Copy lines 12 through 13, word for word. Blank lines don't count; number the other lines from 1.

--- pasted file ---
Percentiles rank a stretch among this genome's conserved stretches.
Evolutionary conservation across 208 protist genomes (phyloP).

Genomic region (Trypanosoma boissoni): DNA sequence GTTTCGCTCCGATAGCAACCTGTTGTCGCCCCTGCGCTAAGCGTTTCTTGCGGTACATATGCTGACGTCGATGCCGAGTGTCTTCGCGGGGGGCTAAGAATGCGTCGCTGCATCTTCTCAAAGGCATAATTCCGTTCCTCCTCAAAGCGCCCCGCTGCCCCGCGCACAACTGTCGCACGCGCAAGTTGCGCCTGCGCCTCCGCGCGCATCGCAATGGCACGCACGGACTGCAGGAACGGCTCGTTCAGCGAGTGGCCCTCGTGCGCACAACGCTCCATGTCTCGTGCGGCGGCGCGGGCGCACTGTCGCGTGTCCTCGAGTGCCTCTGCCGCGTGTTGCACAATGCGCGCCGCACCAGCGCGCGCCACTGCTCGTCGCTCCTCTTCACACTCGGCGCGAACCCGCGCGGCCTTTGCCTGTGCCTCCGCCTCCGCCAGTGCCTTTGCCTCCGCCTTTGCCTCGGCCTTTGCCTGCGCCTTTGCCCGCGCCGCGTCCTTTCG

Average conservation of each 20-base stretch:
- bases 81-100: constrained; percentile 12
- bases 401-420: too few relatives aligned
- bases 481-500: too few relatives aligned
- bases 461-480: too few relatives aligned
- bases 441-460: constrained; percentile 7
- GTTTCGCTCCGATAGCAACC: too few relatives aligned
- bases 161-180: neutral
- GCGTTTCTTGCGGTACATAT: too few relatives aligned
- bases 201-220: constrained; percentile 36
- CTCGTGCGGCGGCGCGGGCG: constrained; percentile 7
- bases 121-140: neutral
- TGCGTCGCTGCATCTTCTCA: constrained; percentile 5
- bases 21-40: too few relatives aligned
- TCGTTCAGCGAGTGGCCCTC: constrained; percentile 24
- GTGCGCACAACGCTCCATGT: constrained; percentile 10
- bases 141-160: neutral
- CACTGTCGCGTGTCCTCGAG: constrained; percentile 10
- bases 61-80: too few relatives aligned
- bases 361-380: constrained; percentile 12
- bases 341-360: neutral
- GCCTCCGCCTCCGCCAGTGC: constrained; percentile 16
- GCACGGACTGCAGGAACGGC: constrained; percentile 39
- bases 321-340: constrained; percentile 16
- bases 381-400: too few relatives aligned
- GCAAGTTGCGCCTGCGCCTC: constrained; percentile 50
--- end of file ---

- GCGTTTCTTGCGGTACATAT: too few relatives aligned
- bases 201-220: constrained; percentile 36